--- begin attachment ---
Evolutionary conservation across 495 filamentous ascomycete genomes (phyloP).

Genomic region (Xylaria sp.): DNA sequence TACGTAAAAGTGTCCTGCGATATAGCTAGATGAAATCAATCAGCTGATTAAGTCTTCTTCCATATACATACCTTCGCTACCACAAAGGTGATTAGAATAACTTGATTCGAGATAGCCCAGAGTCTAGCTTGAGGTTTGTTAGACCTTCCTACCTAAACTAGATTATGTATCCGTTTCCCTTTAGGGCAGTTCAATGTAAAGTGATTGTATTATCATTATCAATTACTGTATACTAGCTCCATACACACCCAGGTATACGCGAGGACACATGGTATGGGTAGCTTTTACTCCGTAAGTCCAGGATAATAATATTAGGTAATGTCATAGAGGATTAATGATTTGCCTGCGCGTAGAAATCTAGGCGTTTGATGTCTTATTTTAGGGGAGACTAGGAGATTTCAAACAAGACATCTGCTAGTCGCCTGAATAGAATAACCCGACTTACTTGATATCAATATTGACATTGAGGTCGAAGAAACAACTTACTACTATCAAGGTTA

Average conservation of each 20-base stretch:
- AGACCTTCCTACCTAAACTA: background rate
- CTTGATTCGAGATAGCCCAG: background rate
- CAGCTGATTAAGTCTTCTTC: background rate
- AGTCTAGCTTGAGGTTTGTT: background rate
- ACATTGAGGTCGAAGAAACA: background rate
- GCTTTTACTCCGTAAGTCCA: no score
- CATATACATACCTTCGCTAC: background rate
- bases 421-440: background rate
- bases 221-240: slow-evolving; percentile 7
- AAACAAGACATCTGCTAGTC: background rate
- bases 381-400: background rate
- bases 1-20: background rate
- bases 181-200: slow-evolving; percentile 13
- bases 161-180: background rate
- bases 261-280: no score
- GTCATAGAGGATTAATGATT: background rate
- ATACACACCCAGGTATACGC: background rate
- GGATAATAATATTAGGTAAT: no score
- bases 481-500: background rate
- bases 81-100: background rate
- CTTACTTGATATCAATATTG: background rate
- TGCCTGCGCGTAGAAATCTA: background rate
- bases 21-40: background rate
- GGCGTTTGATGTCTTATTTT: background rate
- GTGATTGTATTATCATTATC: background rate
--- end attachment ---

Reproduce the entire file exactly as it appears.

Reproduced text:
Evolutionary conservation across 495 filamentous ascomycete genomes (phyloP).

Genomic region (Xylaria sp.): DNA sequence TACGTAAAAGTGTCCTGCGATATAGCTAGATGAAATCAATCAGCTGATTAAGTCTTCTTCCATATACATACCTTCGCTACCACAAAGGTGATTAGAATAACTTGATTCGAGATAGCCCAGAGTCTAGCTTGAGGTTTGTTAGACCTTCCTACCTAAACTAGATTATGTATCCGTTTCCCTTTAGGGCAGTTCAATGTAAAGTGATTGTATTATCATTATCAATTACTGTATACTAGCTCCATACACACCCAGGTATACGCGAGGACACATGGTATGGGTAGCTTTTACTCCGTAAGTCCAGGATAATAATATTAGGTAATGTCATAGAGGATTAATGATTTGCCTGCGCGTAGAAATCTAGGCGTTTGATGTCTTATTTTAGGGGAGACTAGGAGATTTCAAACAAGACATCTGCTAGTCGCCTGAATAGAATAACCCGACTTACTTGATATCAATATTGACATTGAGGTCGAAGAAACAACTTACTACTATCAAGGTTA

Average conservation of each 20-base stretch:
- AGACCTTCCTACCTAAACTA: background rate
- CTTGATTCGAGATAGCCCAG: background rate
- CAGCTGATTAAGTCTTCTTC: background rate
- AGTCTAGCTTGAGGTTTGTT: background rate
- ACATTGAGGTCGAAGAAACA: background rate
- GCTTTTACTCCGTAAGTCCA: no score
- CATATACATACCTTCGCTAC: background rate
- bases 421-440: background rate
- bases 221-240: slow-evolving; percentile 7
- AAACAAGACATCTGCTAGTC: background rate
- bases 381-400: background rate
- bases 1-20: background rate
- bases 181-200: slow-evolving; percentile 13
- bases 161-180: background rate
- bases 261-280: no score
- GTCATAGAGGATTAATGATT: background rate
- ATACACACCCAGGTATACGC: background rate
- GGATAATAATATTAGGTAAT: no score
- bases 481-500: background rate
- bases 81-100: background rate
- CTTACTTGATATCAATATTG: background rate
- TGCCTGCGCGTAGAAATCTA: background rate
- bases 21-40: background rate
- GGCGTTTGATGTCTTATTTT: background rate
- GTGATTGTATTATCATTATC: background rate